- The need to occasionally run a generator if the sun doesn’t cooperate.
- Having to drill 57 holes in my roof for mounting the solar racking – no leaks but it makes me nervous over time. If I were to do it again, I would go ground mount.
- No telephone poles mean no phone lines, so no reliable backup land-line communication or DSL internet.
What is winter like with solar?
The limited snow we get can take a couple of days to clear if the sun doesn’t come out and hit the roof panels – which can lead to generator time if preceded by several cloudy days.
What would you do differently in your system design if you could?
I would do Ironridge ground mounts on a hillside and clear some of the trees that shade the house and panels in the early morning and late afternoon. With ground mounts, I could clear panels of snow easier, panels would run cooler in summer (more power output) and there would be no holes in my roof.
We would probably go with a Sol-Ark 10 or 12 K all-in-one (or two of them) for the simplified wiring. The Sol-Ark has many fewer connectors than a separate inverter/charge controller config like the Outback Radian and FM100 charge controllers. Just battery power connections, two AC connections (output and generator in), and two solar string connections. Compare that to about 18+ with the Outback setup. Outback makes an all-in-one unit now which I might also have considered if it had been out but definitely would have had to get two since they are only 5KW each and redundancy when off-grid is key.
How do you get water?
Water is from a nearby hillside spring a few hundred feet from the house. We added a spring house to keep the wildlife and debris from the water. The spring gravity feeds a 500-gallon cistern another 200’ downhill from the spring. We use a solar-powered pump to lift the water almost 500’ across and 150’ up to an 1100-gallon tank that sits above the house. The house water is gravity fed from the large hillside tank. We added a pressure-boosting pump and replaced all the broken house plumbing with PEX. Hot water is a propane-fed Rinnai tankless setup.
For drinking water, we use a 7-stage reverse osmosis system with a UV stage. Water has proven unreliable for our neighbors too – it’s not just utility power that is shaky out in rural land.
How do you deal with wastewater?
Black waste water goes into a septic system. The house had one thankfully (we had nightmares about finding we had a cesspool somewhere). Shower, sink, and washing machine water (grey water) goes into a drain field and irrigates our garden/orchard.
How are you currently getting internet? What has internet access been like for you in the past?
Ah, internet. There is no cell coverage or internet available at our location.
If you climb the 300’+ hills that surround the house, you can get cell phone service but no fast data. Initially, we picked up a Verizon home LTE router and ran 1000’ of outdoor network cable up the hill to a tall tree. I picked up an external high-gain antenna and pointed the antenna at the closest town with Verizon LTE service – about 9 miles away as the crow flies or about 18 miles by car. The network cable ran through two repeaters and carried power and data to the router. The LTE data connection gave us 3-5 MB download.
Then we got ViaSat Business – which is focused on higher satellite internet speeds during business hours. We kept the LTE connection with its slightly lower cost and data cap as backup. ViaSat worked best for my remote work/consulting job and basic website/social media. While a lot of people like to complain about ViaSat, the business plan gave us 25MB down and 75GB/month for $175/month – and they delivered.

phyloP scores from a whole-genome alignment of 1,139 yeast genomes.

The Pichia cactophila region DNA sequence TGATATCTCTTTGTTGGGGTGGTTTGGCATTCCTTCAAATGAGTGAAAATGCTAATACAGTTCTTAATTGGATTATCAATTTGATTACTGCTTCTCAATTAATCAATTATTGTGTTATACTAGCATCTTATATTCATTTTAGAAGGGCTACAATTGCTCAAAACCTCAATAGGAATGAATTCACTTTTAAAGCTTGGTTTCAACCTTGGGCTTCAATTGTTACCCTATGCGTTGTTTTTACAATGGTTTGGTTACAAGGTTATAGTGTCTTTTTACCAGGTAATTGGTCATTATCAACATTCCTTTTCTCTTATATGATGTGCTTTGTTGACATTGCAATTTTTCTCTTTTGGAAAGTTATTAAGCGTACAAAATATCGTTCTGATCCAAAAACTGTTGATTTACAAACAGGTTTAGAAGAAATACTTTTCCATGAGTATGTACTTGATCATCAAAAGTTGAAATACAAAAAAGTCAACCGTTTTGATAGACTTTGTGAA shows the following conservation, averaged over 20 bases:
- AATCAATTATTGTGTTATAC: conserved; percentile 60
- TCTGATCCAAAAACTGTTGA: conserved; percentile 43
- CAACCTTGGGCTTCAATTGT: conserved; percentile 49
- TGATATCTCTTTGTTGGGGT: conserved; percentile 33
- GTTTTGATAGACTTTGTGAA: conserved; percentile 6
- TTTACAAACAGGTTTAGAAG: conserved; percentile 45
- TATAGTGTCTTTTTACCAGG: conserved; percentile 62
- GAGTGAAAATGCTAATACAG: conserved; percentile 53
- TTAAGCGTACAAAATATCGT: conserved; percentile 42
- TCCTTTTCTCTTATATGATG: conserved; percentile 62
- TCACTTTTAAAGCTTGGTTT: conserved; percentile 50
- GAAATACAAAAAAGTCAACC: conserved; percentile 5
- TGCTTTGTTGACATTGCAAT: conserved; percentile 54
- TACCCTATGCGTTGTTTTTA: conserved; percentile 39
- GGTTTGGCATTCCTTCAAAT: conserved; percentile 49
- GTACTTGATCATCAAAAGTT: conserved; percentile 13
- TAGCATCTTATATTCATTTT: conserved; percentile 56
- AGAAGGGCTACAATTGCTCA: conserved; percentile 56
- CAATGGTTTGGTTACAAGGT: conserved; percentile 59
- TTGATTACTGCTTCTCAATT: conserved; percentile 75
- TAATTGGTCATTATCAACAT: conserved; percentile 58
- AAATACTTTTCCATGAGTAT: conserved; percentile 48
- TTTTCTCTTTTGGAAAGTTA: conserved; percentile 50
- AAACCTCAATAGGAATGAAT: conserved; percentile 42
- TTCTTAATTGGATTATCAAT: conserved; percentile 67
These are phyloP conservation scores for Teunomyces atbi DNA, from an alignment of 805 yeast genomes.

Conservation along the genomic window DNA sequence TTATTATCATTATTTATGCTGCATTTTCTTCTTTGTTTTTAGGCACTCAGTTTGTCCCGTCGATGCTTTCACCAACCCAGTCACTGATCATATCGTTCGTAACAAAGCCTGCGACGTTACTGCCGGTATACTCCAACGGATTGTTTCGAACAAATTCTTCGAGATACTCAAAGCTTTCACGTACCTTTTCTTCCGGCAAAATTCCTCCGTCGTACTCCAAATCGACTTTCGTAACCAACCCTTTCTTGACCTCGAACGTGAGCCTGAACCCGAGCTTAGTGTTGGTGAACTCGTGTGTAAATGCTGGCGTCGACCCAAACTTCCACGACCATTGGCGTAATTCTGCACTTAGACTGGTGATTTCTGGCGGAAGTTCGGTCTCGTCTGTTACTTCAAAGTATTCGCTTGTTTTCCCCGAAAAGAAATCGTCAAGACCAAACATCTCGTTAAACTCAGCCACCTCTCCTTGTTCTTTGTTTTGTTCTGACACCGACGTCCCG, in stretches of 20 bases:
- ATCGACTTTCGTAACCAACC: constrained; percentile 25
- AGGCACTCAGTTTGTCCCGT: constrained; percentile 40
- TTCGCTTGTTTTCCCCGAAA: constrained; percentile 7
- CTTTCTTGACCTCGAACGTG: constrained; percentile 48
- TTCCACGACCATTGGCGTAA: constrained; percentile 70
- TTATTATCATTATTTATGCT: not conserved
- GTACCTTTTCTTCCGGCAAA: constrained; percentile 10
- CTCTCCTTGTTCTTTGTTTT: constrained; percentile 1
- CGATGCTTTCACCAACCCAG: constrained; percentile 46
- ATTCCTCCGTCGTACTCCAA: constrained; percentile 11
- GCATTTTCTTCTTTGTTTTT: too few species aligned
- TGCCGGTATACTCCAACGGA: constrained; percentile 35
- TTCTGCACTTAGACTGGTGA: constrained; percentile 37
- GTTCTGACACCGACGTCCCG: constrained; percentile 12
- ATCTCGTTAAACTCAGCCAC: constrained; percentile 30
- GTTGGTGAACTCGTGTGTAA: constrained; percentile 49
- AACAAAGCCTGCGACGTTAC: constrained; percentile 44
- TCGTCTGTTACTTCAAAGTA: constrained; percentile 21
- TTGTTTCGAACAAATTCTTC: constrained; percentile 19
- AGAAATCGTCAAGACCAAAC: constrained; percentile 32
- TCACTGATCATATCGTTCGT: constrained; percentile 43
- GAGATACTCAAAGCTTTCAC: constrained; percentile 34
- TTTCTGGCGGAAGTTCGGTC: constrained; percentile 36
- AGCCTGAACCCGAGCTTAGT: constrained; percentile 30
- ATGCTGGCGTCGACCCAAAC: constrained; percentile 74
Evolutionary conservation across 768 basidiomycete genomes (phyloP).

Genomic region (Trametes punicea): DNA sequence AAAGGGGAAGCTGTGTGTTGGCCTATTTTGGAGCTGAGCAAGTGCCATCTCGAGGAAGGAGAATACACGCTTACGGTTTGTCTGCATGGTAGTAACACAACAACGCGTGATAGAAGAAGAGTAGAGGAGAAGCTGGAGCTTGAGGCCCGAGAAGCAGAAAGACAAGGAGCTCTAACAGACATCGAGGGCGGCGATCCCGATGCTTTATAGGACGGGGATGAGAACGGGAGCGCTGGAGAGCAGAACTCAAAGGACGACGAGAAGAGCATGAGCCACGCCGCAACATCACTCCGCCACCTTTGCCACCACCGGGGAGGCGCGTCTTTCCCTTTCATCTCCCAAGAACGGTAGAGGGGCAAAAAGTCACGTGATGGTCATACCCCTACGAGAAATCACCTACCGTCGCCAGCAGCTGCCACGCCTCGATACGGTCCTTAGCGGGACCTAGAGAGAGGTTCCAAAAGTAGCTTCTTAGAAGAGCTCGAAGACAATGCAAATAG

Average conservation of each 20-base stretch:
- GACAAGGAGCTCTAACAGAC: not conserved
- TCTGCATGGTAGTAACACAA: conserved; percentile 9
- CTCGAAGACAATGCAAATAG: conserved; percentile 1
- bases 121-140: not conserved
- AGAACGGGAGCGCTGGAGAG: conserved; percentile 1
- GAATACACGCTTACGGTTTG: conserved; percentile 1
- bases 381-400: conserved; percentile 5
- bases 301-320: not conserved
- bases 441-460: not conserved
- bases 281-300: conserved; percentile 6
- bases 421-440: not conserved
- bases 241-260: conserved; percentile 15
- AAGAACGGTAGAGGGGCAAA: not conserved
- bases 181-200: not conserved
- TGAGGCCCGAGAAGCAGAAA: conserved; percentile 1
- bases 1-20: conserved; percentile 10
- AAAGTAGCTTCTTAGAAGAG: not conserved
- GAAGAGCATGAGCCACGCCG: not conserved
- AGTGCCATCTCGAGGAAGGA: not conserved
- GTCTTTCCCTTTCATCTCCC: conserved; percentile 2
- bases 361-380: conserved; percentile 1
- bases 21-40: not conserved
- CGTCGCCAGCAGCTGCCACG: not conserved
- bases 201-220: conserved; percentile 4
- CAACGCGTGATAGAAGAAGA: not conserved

ViaSat business was available where their “unlimited” residential plans were not. If you don’t stream video, the 75GB data cap was fine for email, browsing, remote work (not video calls), and social media. We also used the internet for LTE calling over the internet. Unfortunately, squirrels or mice kept chewing on the cables going up the hill, so we ended up retiring that to focus on ViaSat when it proved reliable.
Two years ago, I rented a massive trencher and with help from a friend ran 1.5M of direct burial fiber optic cable from the last Telephone pole closest to our property, alongside the right of way, to our house. This allowed us to switch to xDSL at 25MB/2.5MB for $60/month. The modem equipment lives in a small box next to the pole (friendly neighbor’s land) and is solar-powered. As soon as that was running reliably we canceled ViaSat.
The only downside is when local utility power outages hit (and they do hit frequently) the xDSL network goes down as the equipment up the road doesn’t have backup power. Here we are with our lights on – and no internet. The big change from DSL was the ability to stream videos and movies on demand as there were no more data caps.
We joined the Starlink waitlist 18+ months ago, last month, Starlink offered us their “best effort” plan for $110/month with reduced speeds over residential customers. Speeds have typically been in the 10-30MB range, but we are keeping the cheaper DSL as a backup. Their Satellite coverage isn’t perfect and complete yet – so we get several very short outages a day. I will probably ‘combine’ the DSL and Starlink into a bundled link to get 35-50Mb service and redundancy.
I’ve started working full-time remotely this year and have needed the speed and reliability of the DSL service. Having backup internet will be nicer.
From early on, for emergency communications, we added a cellular amplifier and external directional high-gain antenna on our roof. The product is from Cel-Fi-Go X ($1000) and has been excellent. We went from no cell service at the house to good enough service: allowing for mobile phone calls in the house and some low-speed data, but it’s only 90%. It works better in winter than in summer as there are fewer leaves on the trees blocking the signal. For most voice communication we use Verizon wifi calling.
Is there anything you have in your home that most people wouldn’t expect to find in an off-grid home?
I think it surprises people when they visit on a hot and humid sunny day and come inside to find cool AC and ice cubes for their drinks.
What kinds of homesteading activities do you do?